Australian Business Traveller reveals the best seats to pick on on the aircraft you're most likely to encounter on your travels.
This week: Qantas' Premium Economy offering on the Airbus A380.
The A380 is Qantas' flagship, with nine superjumbos in service and a further eleven on order from Airbus.
It's most often seen on flights from Sydney and Melbourne to London Heathrow via Singapore, plus the long trans-Pacific journey between Sydney and Los Angeles.
The Premium Economy cabin
Qantas has decided to put Premium Economy at the back of the top deck of the A380, and has 32 seats in a 2-3-2 layout.
(For infrequent travellers, that means that A & B seats are to the left of the cabin, then an aisle, the D, E and F seats in the middle, another aisle, and the J & K seats on the right.)
The rows are staggered to take account of the emergency exits and the galley kitchens, so there are some seats with great legroom on offer -- and some where you should steer well clear.
A regular power socket (which fits most regular plugs) is shared between every two seats, and a USB socket for each seat provides power for recharging smaller electronic devices. The tray table and entertainment screen both swivel up from your armrest rather than folding down from the seat back in front of you.
The best seats on the plane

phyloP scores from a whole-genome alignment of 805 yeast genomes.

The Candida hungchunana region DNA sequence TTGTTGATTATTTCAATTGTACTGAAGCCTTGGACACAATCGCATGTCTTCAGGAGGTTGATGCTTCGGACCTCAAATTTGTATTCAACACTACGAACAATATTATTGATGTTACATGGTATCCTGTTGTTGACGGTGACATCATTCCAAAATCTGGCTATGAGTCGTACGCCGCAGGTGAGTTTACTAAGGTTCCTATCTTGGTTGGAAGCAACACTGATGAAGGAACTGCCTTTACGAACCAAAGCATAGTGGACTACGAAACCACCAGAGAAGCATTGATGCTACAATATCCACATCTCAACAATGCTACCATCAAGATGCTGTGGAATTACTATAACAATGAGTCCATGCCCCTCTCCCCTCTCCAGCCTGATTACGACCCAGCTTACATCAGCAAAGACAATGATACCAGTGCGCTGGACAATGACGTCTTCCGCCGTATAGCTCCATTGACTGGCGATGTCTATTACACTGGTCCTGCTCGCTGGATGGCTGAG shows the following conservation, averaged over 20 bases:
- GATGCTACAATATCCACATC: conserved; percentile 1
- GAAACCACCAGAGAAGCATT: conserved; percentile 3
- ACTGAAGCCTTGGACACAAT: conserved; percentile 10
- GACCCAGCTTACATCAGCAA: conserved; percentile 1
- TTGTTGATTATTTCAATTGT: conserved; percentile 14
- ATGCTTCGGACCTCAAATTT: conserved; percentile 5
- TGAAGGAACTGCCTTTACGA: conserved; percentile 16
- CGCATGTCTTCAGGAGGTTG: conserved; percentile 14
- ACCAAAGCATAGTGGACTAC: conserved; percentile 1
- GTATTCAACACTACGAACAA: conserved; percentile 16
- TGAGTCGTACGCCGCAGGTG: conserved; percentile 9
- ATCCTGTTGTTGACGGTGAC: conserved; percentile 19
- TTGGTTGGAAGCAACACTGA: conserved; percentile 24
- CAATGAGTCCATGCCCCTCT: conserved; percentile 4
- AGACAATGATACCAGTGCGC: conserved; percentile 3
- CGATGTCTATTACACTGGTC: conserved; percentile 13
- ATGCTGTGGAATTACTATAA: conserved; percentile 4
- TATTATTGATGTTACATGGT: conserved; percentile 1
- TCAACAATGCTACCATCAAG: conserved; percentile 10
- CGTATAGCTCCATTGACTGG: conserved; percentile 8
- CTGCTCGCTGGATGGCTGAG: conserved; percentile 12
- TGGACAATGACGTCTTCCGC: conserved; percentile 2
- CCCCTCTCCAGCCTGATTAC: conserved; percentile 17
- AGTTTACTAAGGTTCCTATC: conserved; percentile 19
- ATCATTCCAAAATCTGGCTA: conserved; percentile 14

38J 38K: the best pair of seats, on the right-hand side at the back of the cabin, with metres of legroom thanks to the emergency exit. It might get a bit chilly next to the door in 38K, though, so you might want to bring a light jacket or a wrap. You might also get a bit of noise from the self-service bar behind the seats and the galley at the rear of the cabin -- so if sleeping all the way is your goal, you might want to sacrifice legroom for quiet.
34A 34B 34J 34K: to the left and right sides of the cabin, these bulkhead seats immediately behind business class have extra legroom, nobody reclining in front of you, and an easier escape to the aisle for window seats 34A and 34K. While there is crying baby potential from the bassinet crib in the centre seat 38E, the cabin's small enough that a crying baby will be a problem wherever it's seated.
38D 38E 38F: the best triple in the cabin, this is an emergency exit row. It is close to the double lavatory -- so, again, if sleeping is more important than legroom to you, pick another row.
A and K seats: all window seats have a storage bin, which means extra elbow room and space to put your papers too, so they're an immediate pick unless you're a serious aisle seat fan.
A, B, J and K seat pairs: in all rows, these seats have 40" of pitch (the space between your seatback and the seat in front of you), while the centre DEF triples have less at 38", so go for the window-adjacent pairs.
The worst seats on the plane
39D 39E 39F: a bad choice, since these seats are right next to both of the premium economy lavatories. There is a small privacy screen between 39D and the loos, but the screen makes the seat quite claustrophobic.
34D 34E 34F: the designated bassinet crib is at 34E, so even if you do select these bulkhead seats you're more likely to be moved to make way for a baby. The actual bulkhead in front of the D and F seats also doesn't stretch the whole way across to the aisle, increasing the likelihood of a trolley running over your feet.
E seats: avoid these middle seats if flying alone, and if flying with a partner aim for the window pairs instead.
Next week: Business Class on Emirates' 777-300ER.
About John Walton
Aviation journalist and travel columnist John took his first long-haul flight when he was eight weeks old and hasn't looked back since. Well, except when facing rearwards in business class.